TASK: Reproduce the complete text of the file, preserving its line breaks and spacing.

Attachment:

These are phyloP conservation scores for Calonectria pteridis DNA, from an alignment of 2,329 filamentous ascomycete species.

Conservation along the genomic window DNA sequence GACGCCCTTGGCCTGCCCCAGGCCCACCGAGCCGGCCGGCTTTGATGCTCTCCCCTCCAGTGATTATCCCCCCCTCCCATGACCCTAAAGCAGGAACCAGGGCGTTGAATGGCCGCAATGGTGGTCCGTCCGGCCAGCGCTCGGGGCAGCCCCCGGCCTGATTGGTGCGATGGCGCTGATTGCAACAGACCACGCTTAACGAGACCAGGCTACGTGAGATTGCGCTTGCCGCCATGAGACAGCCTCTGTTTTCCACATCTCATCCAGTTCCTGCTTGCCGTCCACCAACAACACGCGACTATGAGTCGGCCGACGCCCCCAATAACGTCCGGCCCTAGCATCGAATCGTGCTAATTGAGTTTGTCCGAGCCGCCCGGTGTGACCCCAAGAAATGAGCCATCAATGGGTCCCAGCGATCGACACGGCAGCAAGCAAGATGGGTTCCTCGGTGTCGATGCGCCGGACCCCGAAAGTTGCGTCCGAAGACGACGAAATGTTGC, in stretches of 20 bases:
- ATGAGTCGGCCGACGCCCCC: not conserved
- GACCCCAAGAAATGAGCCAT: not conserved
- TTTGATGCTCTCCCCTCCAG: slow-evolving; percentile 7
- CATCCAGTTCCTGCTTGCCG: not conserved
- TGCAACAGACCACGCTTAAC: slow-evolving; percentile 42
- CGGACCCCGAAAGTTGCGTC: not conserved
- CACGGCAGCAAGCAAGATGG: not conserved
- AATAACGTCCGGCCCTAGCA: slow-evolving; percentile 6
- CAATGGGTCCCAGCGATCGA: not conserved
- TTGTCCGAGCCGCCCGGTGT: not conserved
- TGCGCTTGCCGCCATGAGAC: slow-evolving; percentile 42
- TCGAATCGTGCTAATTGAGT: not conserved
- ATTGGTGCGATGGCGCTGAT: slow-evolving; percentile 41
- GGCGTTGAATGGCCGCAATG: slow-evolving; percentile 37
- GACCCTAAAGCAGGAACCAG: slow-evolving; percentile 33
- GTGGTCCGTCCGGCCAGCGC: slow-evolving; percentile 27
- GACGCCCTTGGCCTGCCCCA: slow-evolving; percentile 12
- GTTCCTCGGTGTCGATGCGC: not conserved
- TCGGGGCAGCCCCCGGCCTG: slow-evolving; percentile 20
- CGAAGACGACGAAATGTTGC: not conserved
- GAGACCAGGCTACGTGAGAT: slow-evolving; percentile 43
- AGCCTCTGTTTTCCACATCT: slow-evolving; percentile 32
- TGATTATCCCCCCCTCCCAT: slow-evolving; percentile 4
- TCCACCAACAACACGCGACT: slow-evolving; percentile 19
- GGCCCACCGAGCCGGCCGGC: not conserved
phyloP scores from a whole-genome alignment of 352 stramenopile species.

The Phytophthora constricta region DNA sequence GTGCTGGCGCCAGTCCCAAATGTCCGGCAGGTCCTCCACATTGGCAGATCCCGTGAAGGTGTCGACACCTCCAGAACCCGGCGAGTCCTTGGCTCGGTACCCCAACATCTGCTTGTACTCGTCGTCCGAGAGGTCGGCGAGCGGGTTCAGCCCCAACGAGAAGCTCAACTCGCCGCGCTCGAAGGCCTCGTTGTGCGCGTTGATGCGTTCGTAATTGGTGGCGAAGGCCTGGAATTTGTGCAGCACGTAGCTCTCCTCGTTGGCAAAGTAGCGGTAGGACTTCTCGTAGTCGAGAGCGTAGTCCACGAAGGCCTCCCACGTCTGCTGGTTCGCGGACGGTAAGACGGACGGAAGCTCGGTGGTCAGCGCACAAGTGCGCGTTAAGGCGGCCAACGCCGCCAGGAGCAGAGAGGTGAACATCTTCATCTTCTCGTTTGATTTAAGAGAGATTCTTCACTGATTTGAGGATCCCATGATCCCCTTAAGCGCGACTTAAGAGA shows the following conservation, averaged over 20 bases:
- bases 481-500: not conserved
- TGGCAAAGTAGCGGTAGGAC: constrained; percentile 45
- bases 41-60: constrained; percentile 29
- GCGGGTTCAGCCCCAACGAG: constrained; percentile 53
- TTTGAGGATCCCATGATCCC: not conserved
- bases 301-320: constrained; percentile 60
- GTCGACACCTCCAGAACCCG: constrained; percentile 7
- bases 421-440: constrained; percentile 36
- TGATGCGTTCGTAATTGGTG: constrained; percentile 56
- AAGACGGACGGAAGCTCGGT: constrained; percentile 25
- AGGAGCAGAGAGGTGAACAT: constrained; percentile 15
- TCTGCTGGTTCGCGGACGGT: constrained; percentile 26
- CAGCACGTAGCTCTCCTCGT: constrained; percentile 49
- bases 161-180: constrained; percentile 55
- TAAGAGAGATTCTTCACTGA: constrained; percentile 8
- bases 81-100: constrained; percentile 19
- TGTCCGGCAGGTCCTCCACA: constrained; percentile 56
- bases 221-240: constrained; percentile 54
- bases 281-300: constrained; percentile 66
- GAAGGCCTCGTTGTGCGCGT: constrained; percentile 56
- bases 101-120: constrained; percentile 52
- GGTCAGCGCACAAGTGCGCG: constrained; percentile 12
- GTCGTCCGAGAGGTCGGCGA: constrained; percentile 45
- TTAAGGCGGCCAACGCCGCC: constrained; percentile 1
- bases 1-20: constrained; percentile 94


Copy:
These are phyloP conservation scores for Calonectria pteridis DNA, from an alignment of 2,329 filamentous ascomycete species.

Conservation along the genomic window DNA sequence GACGCCCTTGGCCTGCCCCAGGCCCACCGAGCCGGCCGGCTTTGATGCTCTCCCCTCCAGTGATTATCCCCCCCTCCCATGACCCTAAAGCAGGAACCAGGGCGTTGAATGGCCGCAATGGTGGTCCGTCCGGCCAGCGCTCGGGGCAGCCCCCGGCCTGATTGGTGCGATGGCGCTGATTGCAACAGACCACGCTTAACGAGACCAGGCTACGTGAGATTGCGCTTGCCGCCATGAGACAGCCTCTGTTTTCCACATCTCATCCAGTTCCTGCTTGCCGTCCACCAACAACACGCGACTATGAGTCGGCCGACGCCCCCAATAACGTCCGGCCCTAGCATCGAATCGTGCTAATTGAGTTTGTCCGAGCCGCCCGGTGTGACCCCAAGAAATGAGCCATCAATGGGTCCCAGCGATCGACACGGCAGCAAGCAAGATGGGTTCCTCGGTGTCGATGCGCCGGACCCCGAAAGTTGCGTCCGAAGACGACGAAATGTTGC, in stretches of 20 bases:
- ATGAGTCGGCCGACGCCCCC: not conserved
- GACCCCAAGAAATGAGCCAT: not conserved
- TTTGATGCTCTCCCCTCCAG: slow-evolving; percentile 7
- CATCCAGTTCCTGCTTGCCG: not conserved
- TGCAACAGACCACGCTTAAC: slow-evolving; percentile 42
- CGGACCCCGAAAGTTGCGTC: not conserved
- CACGGCAGCAAGCAAGATGG: not conserved
- AATAACGTCCGGCCCTAGCA: slow-evolving; percentile 6
- CAATGGGTCCCAGCGATCGA: not conserved
- TTGTCCGAGCCGCCCGGTGT: not conserved
- TGCGCTTGCCGCCATGAGAC: slow-evolving; percentile 42
- TCGAATCGTGCTAATTGAGT: not conserved
- ATTGGTGCGATGGCGCTGAT: slow-evolving; percentile 41
- GGCGTTGAATGGCCGCAATG: slow-evolving; percentile 37
- GACCCTAAAGCAGGAACCAG: slow-evolving; percentile 33
- GTGGTCCGTCCGGCCAGCGC: slow-evolving; percentile 27
- GACGCCCTTGGCCTGCCCCA: slow-evolving; percentile 12
- GTTCCTCGGTGTCGATGCGC: not conserved
- TCGGGGCAGCCCCCGGCCTG: slow-evolving; percentile 20
- CGAAGACGACGAAATGTTGC: not conserved
- GAGACCAGGCTACGTGAGAT: slow-evolving; percentile 43
- AGCCTCTGTTTTCCACATCT: slow-evolving; percentile 32
- TGATTATCCCCCCCTCCCAT: slow-evolving; percentile 4
- TCCACCAACAACACGCGACT: slow-evolving; percentile 19
- GGCCCACCGAGCCGGCCGGC: not conserved
phyloP scores from a whole-genome alignment of 352 stramenopile species.

The Phytophthora constricta region DNA sequence GTGCTGGCGCCAGTCCCAAATGTCCGGCAGGTCCTCCACATTGGCAGATCCCGTGAAGGTGTCGACACCTCCAGAACCCGGCGAGTCCTTGGCTCGGTACCCCAACATCTGCTTGTACTCGTCGTCCGAGAGGTCGGCGAGCGGGTTCAGCCCCAACGAGAAGCTCAACTCGCCGCGCTCGAAGGCCTCGTTGTGCGCGTTGATGCGTTCGTAATTGGTGGCGAAGGCCTGGAATTTGTGCAGCACGTAGCTCTCCTCGTTGGCAAAGTAGCGGTAGGACTTCTCGTAGTCGAGAGCGTAGTCCACGAAGGCCTCCCACGTCTGCTGGTTCGCGGACGGTAAGACGGACGGAAGCTCGGTGGTCAGCGCACAAGTGCGCGTTAAGGCGGCCAACGCCGCCAGGAGCAGAGAGGTGAACATCTTCATCTTCTCGTTTGATTTAAGAGAGATTCTTCACTGATTTGAGGATCCCATGATCCCCTTAAGCGCGACTTAAGAGA shows the following conservation, averaged over 20 bases:
- bases 481-500: not conserved
- TGGCAAAGTAGCGGTAGGAC: constrained; percentile 45
- bases 41-60: constrained; percentile 29
- GCGGGTTCAGCCCCAACGAG: constrained; percentile 53
- TTTGAGGATCCCATGATCCC: not conserved
- bases 301-320: constrained; percentile 60
- GTCGACACCTCCAGAACCCG: constrained; percentile 7
- bases 421-440: constrained; percentile 36
- TGATGCGTTCGTAATTGGTG: constrained; percentile 56
- AAGACGGACGGAAGCTCGGT: constrained; percentile 25
- AGGAGCAGAGAGGTGAACAT: constrained; percentile 15
- TCTGCTGGTTCGCGGACGGT: constrained; percentile 26
- CAGCACGTAGCTCTCCTCGT: constrained; percentile 49
- bases 161-180: constrained; percentile 55
- TAAGAGAGATTCTTCACTGA: constrained; percentile 8
- bases 81-100: constrained; percentile 19
- TGTCCGGCAGGTCCTCCACA: constrained; percentile 56
- bases 221-240: constrained; percentile 54
- bases 281-300: constrained; percentile 66
- GAAGGCCTCGTTGTGCGCGT: constrained; percentile 56
- bases 101-120: constrained; percentile 52
- GGTCAGCGCACAAGTGCGCG: constrained; percentile 12
- GTCGTCCGAGAGGTCGGCGA: constrained; percentile 45
- TTAAGGCGGCCAACGCCGCC: constrained; percentile 1
- bases 1-20: constrained; percentile 94